Justin Rattner, vice president/CTO at Intel, predicted as much change will occur in the next 40 years as has occurred in the last 20,000 years, while speaking on a panel at the opening session of the SCTE Cable-Tec Expo yesterday, during which a group of technologists all took a swing at how they plan to keep up with the accelerating rate of change.

The velocity of innovation is changing the way technologists work. Rattner said Intel is transitioning from a “bottom-up” style of innovation driven by engineers to a “top-down” style driven by market-inspired design: “It’s a huge change for us…stuff you never learned in engineering school.”

Inevitably, the “4 anys” came up in the conversation: Consumers want all of their content on any device, any time, anywhere. But techies are grappling with formats and transcoding.

Bob McIntyre, vice president and CTO/Service Provider Business at Cisco, pointed out that the challenge is to take video from any source and deliver it to any endpoint device over a managed or unmanaged network to a managed or unmanaged device.

But, Rattner countered, “I think the vision should be bigger. It’s not just about video on more screens,” meaning there are other innovative elements at play as well, including interactivity and social engagement.

Panelists agreed that security is a bigger problem in the multi-screen world. “Video is the hardest thing to move,” said McIntyre. “In this dance, how do we get our hands on very-high-quality security in both directions and make sure devices, especially unmanaged, have legitimate access?”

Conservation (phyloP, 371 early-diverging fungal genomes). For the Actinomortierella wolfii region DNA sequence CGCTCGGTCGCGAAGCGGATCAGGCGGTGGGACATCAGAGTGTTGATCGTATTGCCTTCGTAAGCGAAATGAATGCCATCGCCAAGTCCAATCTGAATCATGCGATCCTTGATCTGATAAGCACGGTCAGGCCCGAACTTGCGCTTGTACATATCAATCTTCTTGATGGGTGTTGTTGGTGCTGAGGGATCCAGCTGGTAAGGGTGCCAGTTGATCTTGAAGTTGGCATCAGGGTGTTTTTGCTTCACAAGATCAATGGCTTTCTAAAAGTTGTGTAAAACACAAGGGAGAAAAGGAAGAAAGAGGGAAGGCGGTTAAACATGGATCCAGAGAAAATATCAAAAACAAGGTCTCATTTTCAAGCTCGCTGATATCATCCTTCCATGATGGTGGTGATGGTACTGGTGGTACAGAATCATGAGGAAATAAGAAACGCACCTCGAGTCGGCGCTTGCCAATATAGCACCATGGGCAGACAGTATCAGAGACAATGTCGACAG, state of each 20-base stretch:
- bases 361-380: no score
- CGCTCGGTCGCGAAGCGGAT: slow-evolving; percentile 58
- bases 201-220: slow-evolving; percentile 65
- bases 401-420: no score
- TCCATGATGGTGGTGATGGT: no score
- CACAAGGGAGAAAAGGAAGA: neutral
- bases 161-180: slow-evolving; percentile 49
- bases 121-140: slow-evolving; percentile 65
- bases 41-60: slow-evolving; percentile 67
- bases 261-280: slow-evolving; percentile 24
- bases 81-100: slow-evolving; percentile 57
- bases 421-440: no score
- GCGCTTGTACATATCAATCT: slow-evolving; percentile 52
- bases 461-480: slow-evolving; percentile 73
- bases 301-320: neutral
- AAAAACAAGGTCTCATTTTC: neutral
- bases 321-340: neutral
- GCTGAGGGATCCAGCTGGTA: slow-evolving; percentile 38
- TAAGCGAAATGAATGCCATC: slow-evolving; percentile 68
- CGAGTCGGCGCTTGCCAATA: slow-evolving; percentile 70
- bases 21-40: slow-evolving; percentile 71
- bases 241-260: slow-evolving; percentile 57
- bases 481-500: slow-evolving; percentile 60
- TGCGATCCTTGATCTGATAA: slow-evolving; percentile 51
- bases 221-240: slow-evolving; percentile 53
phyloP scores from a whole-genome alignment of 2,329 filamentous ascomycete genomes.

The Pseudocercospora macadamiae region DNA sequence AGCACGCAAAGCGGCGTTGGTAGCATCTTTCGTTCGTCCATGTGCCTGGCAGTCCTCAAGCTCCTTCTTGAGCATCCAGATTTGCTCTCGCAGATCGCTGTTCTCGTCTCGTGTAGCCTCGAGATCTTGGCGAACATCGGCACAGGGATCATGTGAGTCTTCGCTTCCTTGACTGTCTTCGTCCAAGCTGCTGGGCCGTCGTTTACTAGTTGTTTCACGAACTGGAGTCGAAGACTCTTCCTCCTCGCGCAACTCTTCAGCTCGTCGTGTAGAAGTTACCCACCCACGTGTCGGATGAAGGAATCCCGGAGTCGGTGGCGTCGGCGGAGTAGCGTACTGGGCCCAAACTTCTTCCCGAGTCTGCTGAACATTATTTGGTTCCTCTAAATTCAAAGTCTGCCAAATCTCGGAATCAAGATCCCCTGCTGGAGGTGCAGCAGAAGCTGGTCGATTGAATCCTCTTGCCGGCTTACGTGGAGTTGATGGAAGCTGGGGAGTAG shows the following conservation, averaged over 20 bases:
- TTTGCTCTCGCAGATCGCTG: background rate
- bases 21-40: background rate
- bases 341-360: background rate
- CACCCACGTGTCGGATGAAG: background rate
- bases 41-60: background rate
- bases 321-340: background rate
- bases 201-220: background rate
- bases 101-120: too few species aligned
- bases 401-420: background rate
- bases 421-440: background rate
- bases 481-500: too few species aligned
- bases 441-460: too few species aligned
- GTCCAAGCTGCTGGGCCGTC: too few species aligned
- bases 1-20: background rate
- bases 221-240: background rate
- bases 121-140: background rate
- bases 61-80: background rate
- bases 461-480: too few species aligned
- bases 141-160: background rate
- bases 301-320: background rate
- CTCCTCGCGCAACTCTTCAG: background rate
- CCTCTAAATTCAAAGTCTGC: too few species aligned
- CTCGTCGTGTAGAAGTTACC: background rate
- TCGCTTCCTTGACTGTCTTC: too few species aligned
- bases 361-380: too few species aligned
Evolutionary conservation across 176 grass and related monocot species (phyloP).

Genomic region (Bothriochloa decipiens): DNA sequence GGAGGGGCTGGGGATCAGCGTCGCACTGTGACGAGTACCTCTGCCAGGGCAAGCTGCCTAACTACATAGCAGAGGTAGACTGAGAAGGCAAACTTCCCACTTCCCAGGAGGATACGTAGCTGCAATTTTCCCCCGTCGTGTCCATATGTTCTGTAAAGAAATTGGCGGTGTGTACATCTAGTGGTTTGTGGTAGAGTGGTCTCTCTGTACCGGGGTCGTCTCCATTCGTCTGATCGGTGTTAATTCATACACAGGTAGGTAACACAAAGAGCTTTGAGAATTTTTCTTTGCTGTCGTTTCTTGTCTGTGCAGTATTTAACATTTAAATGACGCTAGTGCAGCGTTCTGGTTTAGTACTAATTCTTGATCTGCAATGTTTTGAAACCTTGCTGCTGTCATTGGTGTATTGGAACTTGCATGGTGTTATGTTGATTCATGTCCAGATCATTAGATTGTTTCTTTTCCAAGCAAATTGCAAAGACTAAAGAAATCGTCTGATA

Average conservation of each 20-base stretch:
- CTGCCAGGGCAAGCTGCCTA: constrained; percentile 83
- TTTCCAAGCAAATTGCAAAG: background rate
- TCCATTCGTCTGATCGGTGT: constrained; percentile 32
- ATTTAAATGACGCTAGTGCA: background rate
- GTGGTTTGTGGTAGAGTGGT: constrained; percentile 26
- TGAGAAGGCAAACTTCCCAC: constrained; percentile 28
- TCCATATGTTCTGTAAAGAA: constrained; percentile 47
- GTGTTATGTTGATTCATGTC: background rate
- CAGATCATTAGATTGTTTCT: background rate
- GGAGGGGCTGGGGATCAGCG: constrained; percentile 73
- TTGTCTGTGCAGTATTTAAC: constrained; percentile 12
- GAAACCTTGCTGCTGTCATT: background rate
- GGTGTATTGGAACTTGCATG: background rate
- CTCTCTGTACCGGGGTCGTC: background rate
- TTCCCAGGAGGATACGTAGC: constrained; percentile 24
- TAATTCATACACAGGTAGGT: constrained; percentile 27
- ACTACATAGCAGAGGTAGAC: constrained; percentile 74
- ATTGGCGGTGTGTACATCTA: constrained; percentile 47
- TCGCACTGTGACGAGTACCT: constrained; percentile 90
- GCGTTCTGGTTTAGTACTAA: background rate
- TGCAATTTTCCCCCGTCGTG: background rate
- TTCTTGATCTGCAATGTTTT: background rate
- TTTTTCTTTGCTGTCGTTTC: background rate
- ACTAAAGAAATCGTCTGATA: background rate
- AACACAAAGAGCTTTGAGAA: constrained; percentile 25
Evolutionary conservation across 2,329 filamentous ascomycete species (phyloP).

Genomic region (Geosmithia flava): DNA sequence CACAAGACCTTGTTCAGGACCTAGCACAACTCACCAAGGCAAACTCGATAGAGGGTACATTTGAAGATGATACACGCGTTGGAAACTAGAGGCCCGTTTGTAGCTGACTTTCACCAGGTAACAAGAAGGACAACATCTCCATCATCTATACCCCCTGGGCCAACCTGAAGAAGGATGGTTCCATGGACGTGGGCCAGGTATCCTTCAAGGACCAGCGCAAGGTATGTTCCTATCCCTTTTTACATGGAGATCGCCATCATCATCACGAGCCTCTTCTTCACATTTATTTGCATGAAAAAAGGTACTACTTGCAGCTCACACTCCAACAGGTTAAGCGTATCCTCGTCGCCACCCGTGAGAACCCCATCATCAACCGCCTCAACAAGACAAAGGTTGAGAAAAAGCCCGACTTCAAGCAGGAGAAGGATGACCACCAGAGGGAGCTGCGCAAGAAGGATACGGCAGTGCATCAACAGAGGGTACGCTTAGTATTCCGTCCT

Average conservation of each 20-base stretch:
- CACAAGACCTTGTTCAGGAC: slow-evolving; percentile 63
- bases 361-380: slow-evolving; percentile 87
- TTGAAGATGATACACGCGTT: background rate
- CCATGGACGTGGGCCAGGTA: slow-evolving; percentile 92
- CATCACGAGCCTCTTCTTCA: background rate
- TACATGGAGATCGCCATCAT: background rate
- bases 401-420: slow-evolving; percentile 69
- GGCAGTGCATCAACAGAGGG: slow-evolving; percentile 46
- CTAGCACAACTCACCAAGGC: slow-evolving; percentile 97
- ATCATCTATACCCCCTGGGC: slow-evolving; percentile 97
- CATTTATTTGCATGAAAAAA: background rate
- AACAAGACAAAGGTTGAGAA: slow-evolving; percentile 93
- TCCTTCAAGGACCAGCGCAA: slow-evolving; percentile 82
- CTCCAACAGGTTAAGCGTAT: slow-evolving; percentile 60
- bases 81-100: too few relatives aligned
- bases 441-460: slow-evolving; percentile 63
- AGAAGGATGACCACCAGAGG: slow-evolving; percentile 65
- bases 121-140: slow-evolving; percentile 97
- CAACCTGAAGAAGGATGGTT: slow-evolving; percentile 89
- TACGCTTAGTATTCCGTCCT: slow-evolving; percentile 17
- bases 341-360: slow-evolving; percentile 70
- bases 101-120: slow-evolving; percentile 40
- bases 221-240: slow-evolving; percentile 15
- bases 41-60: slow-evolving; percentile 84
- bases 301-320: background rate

At ARRIS, the time crunch is on converged cable access platform (CCAP). “The Number One technology objective is to get CCAP out the door,” said Bob Stanzione, ARRIS chairman and CEO. “We’ve been pouring money into CCAP for the past three years, and we’re just now hitting pay dirt in terms of providing platforms they can begin testing in their labs.”

Feeling The Pain

When asked to identify “pain points,” the panelists had different takes:

 >> Cisco’s McIntyre answered simply “competition.”
>> Dan Moloney, president of Motorola Mobility, said, “How do you enable more places for consumers to access content? How do you innovate fast enough?”

>> ARRIS’ Stanzione noted, “You’re facing a huge transition from MPEG channels to IP channels, and you can’t turn off what you’ve got. You can’t junk the network you’ve got. We know where we want to go, but the route to get there is going to be a pain point.”

>> Finally, Intel’s Rattner concluded, “There’s going to be 15 billion hours of TV content on the Web by 2015. It’s a humanly unknowable amount of content. The pain point is coming up with techniques to personalize that content and deliver it to the individual consumer in a way that’s very natural and efficient. You’re going to have to put staggering amounts of computations at headends in order to be able to deliver.”

– Linda Hardesty

The Daily


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